Further studies should include a more homogeneous population (i.e., not need of walking aid), decrease the variation in age (and thereby the age related loss of muscle mass), and recruit more participants. Still, a larger population may detect differences among older adults with need of walking aids and those without as well as differences between age groups (i.e., 70–80 years versus 80–90 years). Including older adults with receiving health-care services, it is important to gradually increase intensity, sets, and training frequency. Long-lasting intervention studies should therefore try to increase the training volume to a greater extent than the present. Finally, further studies should include factor analyses with age and assistive devices as two important factors, as well as analyses of the ability to live self-reliant and independent of further health-care services.

5. Conclusion

The results of this pilot study did not demonstrate greater improvement in muscle properties and physical function and improved physical activity after attending a home-based resistance program compared to physical activity advice. However, the strength-training group improved explosive strength. Hopefully, further trails would benefit from this pilot study and make rehabilitation strategies with older adults a research priority.

Conflicts of Interest

The authors declare that there are no conflicts of interest regarding the publication of this paper.


The authors wish to thank all the individuals who took part in this intervention study.


  1. M. M. Porter, A. A. Vandervoort, and J. Lexell, “Aging of human muscle: structure, function and adaptability,” Scandinavian Journal of Medicine and Science in Sports, vol. 5, no. 3, pp. 129–142, 2007. View at: Publisher Site | Google Scholar
  2. A. A. Vandervoort and A. J. McComas, “Contractile changes in opposing muscles of the human ankle joint with aging,” Journal of Applied Physiology, vol. 61, no. 1, pp. 361–367, 1986. View at: Publisher Site | Google Scholar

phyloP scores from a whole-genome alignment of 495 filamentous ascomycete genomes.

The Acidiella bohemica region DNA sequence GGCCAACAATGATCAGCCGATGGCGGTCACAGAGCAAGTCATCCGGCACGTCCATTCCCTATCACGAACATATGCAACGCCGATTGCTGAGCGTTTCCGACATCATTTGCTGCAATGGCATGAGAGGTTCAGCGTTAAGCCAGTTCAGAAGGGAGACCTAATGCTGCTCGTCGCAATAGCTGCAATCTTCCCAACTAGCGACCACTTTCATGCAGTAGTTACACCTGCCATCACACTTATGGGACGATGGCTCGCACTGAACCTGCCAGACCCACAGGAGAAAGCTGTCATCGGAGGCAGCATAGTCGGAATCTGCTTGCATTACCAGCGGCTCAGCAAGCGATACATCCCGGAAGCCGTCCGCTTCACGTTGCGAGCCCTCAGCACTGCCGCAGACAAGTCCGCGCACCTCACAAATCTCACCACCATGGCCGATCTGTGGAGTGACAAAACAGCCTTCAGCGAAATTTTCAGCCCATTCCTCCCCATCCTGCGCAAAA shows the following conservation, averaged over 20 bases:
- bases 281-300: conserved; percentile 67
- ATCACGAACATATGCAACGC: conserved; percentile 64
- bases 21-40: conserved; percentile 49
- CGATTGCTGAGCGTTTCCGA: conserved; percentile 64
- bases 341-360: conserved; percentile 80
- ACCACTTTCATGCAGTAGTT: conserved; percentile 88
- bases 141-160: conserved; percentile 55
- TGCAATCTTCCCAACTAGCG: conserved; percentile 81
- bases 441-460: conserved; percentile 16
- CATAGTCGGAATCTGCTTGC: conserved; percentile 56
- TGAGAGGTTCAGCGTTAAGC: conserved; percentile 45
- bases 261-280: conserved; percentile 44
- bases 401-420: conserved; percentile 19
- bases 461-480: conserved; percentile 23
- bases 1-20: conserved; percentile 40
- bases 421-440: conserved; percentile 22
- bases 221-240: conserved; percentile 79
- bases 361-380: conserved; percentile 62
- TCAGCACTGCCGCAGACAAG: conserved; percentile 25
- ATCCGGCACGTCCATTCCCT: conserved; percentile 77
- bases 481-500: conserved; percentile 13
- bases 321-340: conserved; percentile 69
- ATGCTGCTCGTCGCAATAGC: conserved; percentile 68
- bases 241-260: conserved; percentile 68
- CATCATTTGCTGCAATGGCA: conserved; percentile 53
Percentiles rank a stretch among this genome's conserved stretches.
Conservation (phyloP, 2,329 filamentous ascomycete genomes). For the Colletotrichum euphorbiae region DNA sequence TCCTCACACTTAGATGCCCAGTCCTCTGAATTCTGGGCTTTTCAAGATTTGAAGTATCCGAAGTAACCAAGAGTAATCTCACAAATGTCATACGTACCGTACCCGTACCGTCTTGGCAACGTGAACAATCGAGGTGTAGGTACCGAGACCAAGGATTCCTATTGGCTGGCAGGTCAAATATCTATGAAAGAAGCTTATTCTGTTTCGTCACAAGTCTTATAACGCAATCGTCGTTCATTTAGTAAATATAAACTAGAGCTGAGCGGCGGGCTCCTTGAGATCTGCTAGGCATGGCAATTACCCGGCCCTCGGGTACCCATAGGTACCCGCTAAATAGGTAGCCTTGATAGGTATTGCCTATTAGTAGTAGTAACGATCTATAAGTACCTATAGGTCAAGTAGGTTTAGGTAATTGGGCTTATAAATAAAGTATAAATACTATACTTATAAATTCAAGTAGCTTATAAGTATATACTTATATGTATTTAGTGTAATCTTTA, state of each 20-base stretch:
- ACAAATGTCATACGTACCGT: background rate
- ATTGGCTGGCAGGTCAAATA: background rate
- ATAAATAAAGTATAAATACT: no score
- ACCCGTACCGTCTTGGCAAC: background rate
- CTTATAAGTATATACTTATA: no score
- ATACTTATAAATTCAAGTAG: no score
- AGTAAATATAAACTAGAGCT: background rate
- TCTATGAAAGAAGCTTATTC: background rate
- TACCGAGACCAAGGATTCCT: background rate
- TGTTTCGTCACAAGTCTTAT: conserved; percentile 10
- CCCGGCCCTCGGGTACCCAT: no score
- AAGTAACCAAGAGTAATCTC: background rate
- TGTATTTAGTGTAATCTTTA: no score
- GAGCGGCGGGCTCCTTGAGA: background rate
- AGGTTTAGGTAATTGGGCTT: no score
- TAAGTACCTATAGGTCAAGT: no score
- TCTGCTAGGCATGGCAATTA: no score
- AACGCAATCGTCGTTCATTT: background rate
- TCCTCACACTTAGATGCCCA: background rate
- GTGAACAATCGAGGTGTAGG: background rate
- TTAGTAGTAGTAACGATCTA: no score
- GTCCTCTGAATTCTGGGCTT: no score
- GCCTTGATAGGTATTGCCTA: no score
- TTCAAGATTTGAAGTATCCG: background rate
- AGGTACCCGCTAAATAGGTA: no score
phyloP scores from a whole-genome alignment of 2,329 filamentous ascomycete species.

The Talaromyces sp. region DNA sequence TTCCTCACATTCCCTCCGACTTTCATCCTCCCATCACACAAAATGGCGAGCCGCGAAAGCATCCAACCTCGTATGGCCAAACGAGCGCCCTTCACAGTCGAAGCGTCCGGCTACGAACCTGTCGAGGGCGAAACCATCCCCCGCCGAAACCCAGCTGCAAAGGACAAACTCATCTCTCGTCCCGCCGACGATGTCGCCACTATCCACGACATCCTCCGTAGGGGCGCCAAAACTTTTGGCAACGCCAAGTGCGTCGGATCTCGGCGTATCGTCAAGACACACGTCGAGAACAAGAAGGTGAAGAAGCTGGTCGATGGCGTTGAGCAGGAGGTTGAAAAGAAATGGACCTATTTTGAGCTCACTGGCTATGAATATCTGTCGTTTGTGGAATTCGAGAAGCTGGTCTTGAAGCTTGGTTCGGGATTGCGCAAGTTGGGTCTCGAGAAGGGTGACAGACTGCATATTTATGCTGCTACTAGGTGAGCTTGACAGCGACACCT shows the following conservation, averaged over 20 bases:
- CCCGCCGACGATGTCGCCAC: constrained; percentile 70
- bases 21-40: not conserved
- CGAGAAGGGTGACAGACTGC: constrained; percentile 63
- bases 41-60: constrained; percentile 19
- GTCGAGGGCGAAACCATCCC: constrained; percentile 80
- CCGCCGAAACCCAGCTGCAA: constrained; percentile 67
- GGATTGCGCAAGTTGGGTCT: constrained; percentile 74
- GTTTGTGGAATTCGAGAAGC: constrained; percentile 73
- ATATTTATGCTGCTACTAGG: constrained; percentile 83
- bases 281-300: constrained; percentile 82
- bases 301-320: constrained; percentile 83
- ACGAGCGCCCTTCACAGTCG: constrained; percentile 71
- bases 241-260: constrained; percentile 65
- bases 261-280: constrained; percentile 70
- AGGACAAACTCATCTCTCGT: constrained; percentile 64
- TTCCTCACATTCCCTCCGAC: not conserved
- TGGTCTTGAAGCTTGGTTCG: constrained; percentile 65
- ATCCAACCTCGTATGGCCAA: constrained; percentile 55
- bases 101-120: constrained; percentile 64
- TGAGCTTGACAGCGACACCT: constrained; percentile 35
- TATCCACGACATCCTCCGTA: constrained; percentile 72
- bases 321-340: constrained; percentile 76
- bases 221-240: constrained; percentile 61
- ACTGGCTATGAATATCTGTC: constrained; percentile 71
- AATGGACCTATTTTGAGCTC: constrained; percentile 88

3. P. Aagaard, C. Suetta, P. Caserotti, S. P. Magnusson, and M. Kjaer, “Role of the nervous system in sarcopenia and muscle atrophy with aging: strength training as a countermeasure,” Scandinavian Journal of Medicine and Science in Sports, vol. 20, no. 1, pp. 49–64, 2010. View at: Publisher Site | Google Scholar
  4. K. Hakkinen, R. U. Newton, S. E. Gordon et al., “Changes in muscle morphology, electromyographic activity, and force production characteristics during progressive strength training in young and older men,” Journals of Gerontology Series A: Biological Sciences and Medical Sciences, vol. 53, no. 6, pp. B415–B423, 1998. View at: Publisher Site | Google Scholar
  5. D. A. Skelton and A. W. McLaughlin, “Training functional ability in old age,” Physiotherapy, vol. 82, no. 3, pp. 159–167, 1996. View at: Publisher Site | Google Scholar
  6. M. A. Fiatarone, E. C. Marks, N. D. Ryan, C. N. Meredith, L. A. Lipsitz, and W. J. Evans, “High-intensity strength training in nonagenarians. Effects on skeletal muscle,” JAMA, vol. 263, no. 22, pp. 3029–3034, 1990. View at: Publisher Site | Google Scholar
  7. G. R. Hunter, C. J. Wetzstein, D. A. Fields, A. Brown, and M. M. Bamman, “Resistance training increases total energy expenditure and free-living physical activity in older adults,” Journal of Applied Physiology, vol. 89, no. 3, pp. 977–984, 2000. View at: Publisher Site | Google Scholar
  8. A. I. Kryger and J. L. Andersen, “Resistance training in the oldest old: consequences for muscle strength, fiber types, fiber size, and MHC isoforms,” Scandinavian Journal of Medicine and Science in Sports, vol. 17, no. 4, pp. 422–430, 2007. View at: Publisher Site | Google Scholar